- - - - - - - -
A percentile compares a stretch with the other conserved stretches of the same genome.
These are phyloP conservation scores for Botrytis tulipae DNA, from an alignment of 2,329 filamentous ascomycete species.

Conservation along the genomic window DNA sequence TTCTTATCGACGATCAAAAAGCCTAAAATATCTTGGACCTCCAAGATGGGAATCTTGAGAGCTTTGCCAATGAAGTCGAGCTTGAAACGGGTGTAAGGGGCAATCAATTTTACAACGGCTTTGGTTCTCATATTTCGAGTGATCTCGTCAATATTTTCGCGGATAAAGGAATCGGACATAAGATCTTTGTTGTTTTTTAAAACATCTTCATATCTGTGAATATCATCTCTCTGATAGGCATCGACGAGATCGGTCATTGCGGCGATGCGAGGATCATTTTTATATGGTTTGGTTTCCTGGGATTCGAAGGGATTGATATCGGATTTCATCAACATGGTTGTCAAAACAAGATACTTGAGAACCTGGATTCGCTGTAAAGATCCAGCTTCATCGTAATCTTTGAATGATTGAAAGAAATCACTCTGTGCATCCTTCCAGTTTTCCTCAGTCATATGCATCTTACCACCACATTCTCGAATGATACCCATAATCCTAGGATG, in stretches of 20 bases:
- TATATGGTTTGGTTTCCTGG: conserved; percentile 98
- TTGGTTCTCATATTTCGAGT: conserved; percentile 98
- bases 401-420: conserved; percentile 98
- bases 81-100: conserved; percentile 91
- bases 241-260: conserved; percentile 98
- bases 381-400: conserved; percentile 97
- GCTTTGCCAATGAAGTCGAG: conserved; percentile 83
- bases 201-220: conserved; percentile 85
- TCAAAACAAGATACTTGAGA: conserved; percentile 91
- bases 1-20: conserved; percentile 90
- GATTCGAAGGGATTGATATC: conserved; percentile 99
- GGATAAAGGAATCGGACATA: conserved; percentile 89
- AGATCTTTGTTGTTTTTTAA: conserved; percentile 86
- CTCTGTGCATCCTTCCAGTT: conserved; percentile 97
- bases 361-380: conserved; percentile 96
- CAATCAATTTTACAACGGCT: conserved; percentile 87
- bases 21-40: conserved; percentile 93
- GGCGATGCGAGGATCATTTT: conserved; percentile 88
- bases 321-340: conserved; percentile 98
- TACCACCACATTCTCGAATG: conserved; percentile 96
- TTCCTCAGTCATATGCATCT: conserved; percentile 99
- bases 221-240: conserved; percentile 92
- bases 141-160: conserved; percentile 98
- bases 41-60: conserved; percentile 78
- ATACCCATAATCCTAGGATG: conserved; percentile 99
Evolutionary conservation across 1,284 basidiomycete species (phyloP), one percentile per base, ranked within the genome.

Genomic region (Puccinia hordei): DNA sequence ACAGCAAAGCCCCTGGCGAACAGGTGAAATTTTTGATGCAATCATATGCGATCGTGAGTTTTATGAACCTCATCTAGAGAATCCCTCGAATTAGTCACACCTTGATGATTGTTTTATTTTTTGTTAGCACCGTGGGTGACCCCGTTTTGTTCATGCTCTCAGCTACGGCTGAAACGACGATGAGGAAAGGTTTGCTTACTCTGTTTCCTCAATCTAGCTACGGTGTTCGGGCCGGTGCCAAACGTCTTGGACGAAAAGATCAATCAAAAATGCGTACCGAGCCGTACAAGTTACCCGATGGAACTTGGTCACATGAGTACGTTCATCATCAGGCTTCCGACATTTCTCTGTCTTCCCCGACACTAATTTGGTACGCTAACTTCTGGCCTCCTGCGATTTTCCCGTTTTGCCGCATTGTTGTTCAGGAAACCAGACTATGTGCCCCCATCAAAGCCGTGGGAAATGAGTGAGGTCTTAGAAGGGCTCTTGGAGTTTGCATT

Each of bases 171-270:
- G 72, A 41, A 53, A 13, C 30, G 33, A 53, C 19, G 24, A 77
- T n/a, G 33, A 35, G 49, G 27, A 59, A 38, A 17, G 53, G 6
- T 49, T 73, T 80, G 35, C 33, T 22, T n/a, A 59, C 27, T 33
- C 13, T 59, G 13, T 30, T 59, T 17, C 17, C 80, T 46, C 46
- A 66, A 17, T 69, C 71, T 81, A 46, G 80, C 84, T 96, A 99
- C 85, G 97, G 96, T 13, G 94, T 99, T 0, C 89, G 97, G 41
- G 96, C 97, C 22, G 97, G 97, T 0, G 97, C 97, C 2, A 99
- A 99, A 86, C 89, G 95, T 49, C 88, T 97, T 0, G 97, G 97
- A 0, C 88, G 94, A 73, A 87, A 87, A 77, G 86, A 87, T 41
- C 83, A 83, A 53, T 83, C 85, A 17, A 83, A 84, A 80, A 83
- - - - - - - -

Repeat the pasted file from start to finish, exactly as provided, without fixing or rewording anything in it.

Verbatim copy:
A percentile compares a stretch with the other conserved stretches of the same genome.
These are phyloP conservation scores for Botrytis tulipae DNA, from an alignment of 2,329 filamentous ascomycete species.

Conservation along the genomic window DNA sequence TTCTTATCGACGATCAAAAAGCCTAAAATATCTTGGACCTCCAAGATGGGAATCTTGAGAGCTTTGCCAATGAAGTCGAGCTTGAAACGGGTGTAAGGGGCAATCAATTTTACAACGGCTTTGGTTCTCATATTTCGAGTGATCTCGTCAATATTTTCGCGGATAAAGGAATCGGACATAAGATCTTTGTTGTTTTTTAAAACATCTTCATATCTGTGAATATCATCTCTCTGATAGGCATCGACGAGATCGGTCATTGCGGCGATGCGAGGATCATTTTTATATGGTTTGGTTTCCTGGGATTCGAAGGGATTGATATCGGATTTCATCAACATGGTTGTCAAAACAAGATACTTGAGAACCTGGATTCGCTGTAAAGATCCAGCTTCATCGTAATCTTTGAATGATTGAAAGAAATCACTCTGTGCATCCTTCCAGTTTTCCTCAGTCATATGCATCTTACCACCACATTCTCGAATGATACCCATAATCCTAGGATG, in stretches of 20 bases:
- TATATGGTTTGGTTTCCTGG: conserved; percentile 98
- TTGGTTCTCATATTTCGAGT: conserved; percentile 98
- bases 401-420: conserved; percentile 98
- bases 81-100: conserved; percentile 91
- bases 241-260: conserved; percentile 98
- bases 381-400: conserved; percentile 97
- GCTTTGCCAATGAAGTCGAG: conserved; percentile 83
- bases 201-220: conserved; percentile 85
- TCAAAACAAGATACTTGAGA: conserved; percentile 91
- bases 1-20: conserved; percentile 90
- GATTCGAAGGGATTGATATC: conserved; percentile 99
- GGATAAAGGAATCGGACATA: conserved; percentile 89
- AGATCTTTGTTGTTTTTTAA: conserved; percentile 86
- CTCTGTGCATCCTTCCAGTT: conserved; percentile 97
- bases 361-380: conserved; percentile 96
- CAATCAATTTTACAACGGCT: conserved; percentile 87
- bases 21-40: conserved; percentile 93
- GGCGATGCGAGGATCATTTT: conserved; percentile 88
- bases 321-340: conserved; percentile 98
- TACCACCACATTCTCGAATG: conserved; percentile 96
- TTCCTCAGTCATATGCATCT: conserved; percentile 99
- bases 221-240: conserved; percentile 92
- bases 141-160: conserved; percentile 98
- bases 41-60: conserved; percentile 78
- ATACCCATAATCCTAGGATG: conserved; percentile 99
Evolutionary conservation across 1,284 basidiomycete species (phyloP), one percentile per base, ranked within the genome.

Genomic region (Puccinia hordei): DNA sequence ACAGCAAAGCCCCTGGCGAACAGGTGAAATTTTTGATGCAATCATATGCGATCGTGAGTTTTATGAACCTCATCTAGAGAATCCCTCGAATTAGTCACACCTTGATGATTGTTTTATTTTTTGTTAGCACCGTGGGTGACCCCGTTTTGTTCATGCTCTCAGCTACGGCTGAAACGACGATGAGGAAAGGTTTGCTTACTCTGTTTCCTCAATCTAGCTACGGTGTTCGGGCCGGTGCCAAACGTCTTGGACGAAAAGATCAATCAAAAATGCGTACCGAGCCGTACAAGTTACCCGATGGAACTTGGTCACATGAGTACGTTCATCATCAGGCTTCCGACATTTCTCTGTCTTCCCCGACACTAATTTGGTACGCTAACTTCTGGCCTCCTGCGATTTTCCCGTTTTGCCGCATTGTTGTTCAGGAAACCAGACTATGTGCCCCCATCAAAGCCGTGGGAAATGAGTGAGGTCTTAGAAGGGCTCTTGGAGTTTGCATT

Each of bases 171-270:
- G 72, A 41, A 53, A 13, C 30, G 33, A 53, C 19, G 24, A 77
- T n/a, G 33, A 35, G 49, G 27, A 59, A 38, A 17, G 53, G 6
- T 49, T 73, T 80, G 35, C 33, T 22, T n/a, A 59, C 27, T 33
- C 13, T 59, G 13, T 30, T 59, T 17, C 17, C 80, T 46, C 46
- A 66, A 17, T 69, C 71, T 81, A 46, G 80, C 84, T 96, A 99
- C 85, G 97, G 96, T 13, G 94, T 99, T 0, C 89, G 97, G 41
- G 96, C 97, C 22, G 97, G 97, T 0, G 97, C 97, C 2, A 99
- A 99, A 86, C 89, G 95, T 49, C 88, T 97, T 0, G 97, G 97
- A 0, C 88, G 94, A 73, A 87, A 87, A 77, G 86, A 87, T 41
- C 83, A 83, A 53, T 83, C 85, A 17, A 83, A 84, A 80, A 83